Kenya: Misconceptions Fuel CBC Cost Debate


The Competency-Based Curriculum (CBC) is now in its fifth year of implementation – with the first cohort of learners now in year five.

Recent insinuations that the curriculum is expensive are far-fetched, grossly inaccurate, and an unwanted distraction from a very well-designed education system.

There is no additional cost to it for teachers to deliver program content to a class through the CBC system.

As in the 8-4-4 system, the curriculum and educational materials that teachers need to facilitate the acquisition of knowledge and skills by learners are provided by the government.

The inquiry-based approach that is characteristic of CBC requires a delivery mechanism with a high level of imagination, creativity, competence and innovation among teachers and learners.

CBC’s Community Service Learning component envisions an intense engagement of learners in their environment.

Work together

If we are to train our learners to solve societal problems, teachers, learners and parents must work together to create authentic and stimulating learning scenarios that merge academic work in the classroom with the problems of society.

Radio-Canada’s educational experience is different from that to which parents were used. Learning is more engaging, especially due to the sustained emphasis on applying rather than learning the knowledge for itself. This implies that learners have to go home to situate the lessons of their day in their everyday lives.

The current nature of homework for CBC learners, therefore, departs from the simple practice of solving theoretical problems to a more practical application at home.

CBC teachers are a guide for learners instead of being a sage on stage.

New practical solutions

Learners need to be more attentive, curious and outgoing; they must have a keen sense of valuing knowledge and a motivation to find new practical solutions to problems in their environment. Often this is achieved through chores that they have to do at home with the help of parents or guardians, especially in the early years.

This is how educational policy makers have envisioned the CBC delivery mechanism; a system that teaches learners how to think, solve problems and discover new ideas about the wonders of life and nature.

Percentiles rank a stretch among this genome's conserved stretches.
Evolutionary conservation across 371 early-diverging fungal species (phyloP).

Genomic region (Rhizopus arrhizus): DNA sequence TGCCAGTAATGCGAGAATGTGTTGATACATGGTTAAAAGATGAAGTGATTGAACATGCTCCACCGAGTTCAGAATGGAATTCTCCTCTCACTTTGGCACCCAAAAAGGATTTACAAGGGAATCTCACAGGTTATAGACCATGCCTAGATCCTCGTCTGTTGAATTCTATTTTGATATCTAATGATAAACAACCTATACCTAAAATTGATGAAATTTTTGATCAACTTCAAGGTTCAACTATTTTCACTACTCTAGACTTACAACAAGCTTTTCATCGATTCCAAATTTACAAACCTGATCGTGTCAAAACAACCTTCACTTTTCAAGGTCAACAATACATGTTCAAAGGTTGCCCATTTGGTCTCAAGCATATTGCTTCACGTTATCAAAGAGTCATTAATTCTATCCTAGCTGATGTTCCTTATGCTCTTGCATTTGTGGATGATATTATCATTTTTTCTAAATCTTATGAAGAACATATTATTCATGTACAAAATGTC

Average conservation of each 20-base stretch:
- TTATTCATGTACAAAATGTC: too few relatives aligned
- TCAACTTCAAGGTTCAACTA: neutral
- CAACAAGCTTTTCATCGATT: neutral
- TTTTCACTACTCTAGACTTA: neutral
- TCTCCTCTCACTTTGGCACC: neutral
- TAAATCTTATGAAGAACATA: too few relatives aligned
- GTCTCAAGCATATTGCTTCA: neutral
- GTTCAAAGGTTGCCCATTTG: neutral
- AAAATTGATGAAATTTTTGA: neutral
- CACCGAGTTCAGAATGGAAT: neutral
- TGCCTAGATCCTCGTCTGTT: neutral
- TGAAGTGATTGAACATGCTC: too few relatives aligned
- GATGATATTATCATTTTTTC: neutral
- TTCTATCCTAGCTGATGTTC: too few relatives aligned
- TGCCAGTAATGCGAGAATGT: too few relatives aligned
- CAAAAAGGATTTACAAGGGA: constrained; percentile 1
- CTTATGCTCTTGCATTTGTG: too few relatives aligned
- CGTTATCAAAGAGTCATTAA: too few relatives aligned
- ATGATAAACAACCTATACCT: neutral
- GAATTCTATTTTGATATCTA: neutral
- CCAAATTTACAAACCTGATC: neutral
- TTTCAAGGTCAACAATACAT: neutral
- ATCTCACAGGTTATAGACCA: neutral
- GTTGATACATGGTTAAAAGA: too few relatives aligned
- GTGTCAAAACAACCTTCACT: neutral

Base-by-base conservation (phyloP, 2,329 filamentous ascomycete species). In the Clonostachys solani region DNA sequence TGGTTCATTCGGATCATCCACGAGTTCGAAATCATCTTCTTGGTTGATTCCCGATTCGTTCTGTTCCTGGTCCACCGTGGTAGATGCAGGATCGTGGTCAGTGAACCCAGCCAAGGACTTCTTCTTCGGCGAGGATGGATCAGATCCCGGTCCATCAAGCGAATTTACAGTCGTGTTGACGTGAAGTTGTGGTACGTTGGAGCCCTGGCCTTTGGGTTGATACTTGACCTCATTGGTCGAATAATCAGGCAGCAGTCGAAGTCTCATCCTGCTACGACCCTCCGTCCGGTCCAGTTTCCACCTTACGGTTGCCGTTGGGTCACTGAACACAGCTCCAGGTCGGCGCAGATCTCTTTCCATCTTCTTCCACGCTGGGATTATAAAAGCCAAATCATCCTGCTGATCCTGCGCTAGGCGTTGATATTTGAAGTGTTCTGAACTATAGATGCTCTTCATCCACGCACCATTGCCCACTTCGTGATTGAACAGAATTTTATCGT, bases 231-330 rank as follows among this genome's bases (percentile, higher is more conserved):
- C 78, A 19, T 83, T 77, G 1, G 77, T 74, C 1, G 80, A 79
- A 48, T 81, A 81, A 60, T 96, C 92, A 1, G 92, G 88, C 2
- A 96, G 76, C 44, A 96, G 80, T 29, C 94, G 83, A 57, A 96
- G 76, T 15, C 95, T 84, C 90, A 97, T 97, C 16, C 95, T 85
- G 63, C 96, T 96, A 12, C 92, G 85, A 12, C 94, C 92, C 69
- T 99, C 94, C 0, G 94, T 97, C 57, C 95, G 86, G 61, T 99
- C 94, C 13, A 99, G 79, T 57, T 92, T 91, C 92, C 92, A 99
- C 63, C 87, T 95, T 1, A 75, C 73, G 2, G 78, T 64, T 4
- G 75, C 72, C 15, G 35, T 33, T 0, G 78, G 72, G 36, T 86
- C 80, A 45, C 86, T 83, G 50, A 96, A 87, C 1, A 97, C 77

Public concerns that the CBC demand additional spending are misplaced and constitute an unnecessary politicization of a noble concept.

The knowledge application embedded in the CBC curriculum is best taught with parents or guardians who support learners with additional ideas and, in some cases, additional resources.

The school, and more so the home environment, is full of learning tools that teachers and learners are expected to use with minimal financial implications.

What teachers need to think about is how to creatively innovate around resources that don’t cost more than parents can afford.

Parents’ involvement

Parents should actively participate in the education of their own children. They cannot abdicate this responsibility when children enter formal education.

Studies show that when parents supervise, guide and support their children through education, they thrive better and achieve better learning outcomes.

Parenting involvement is more about being there to provide guidance, mentorship, and build a healthy relationship as an anchor in children’s evolutionary thought process. When parents take such a responsibility as a burden, it is clear that we miss the big picture.

To achieve effective engagement, parents do not necessarily need to be literate or wealthy. Being physically present in children’s lives and regaling them with life stories is an integral part of education.

Just asking what children are learning and talking to them when they are doing their homework is enough parental involvement in education.

It is the vision of education for all children, regardless of their socio-economic background.

CBC’s success requires creative teachers, innovative learners and supportive parents.

The author is Chief Administrative Secretary of the Ministry of Education.

About Leslie Schwartz

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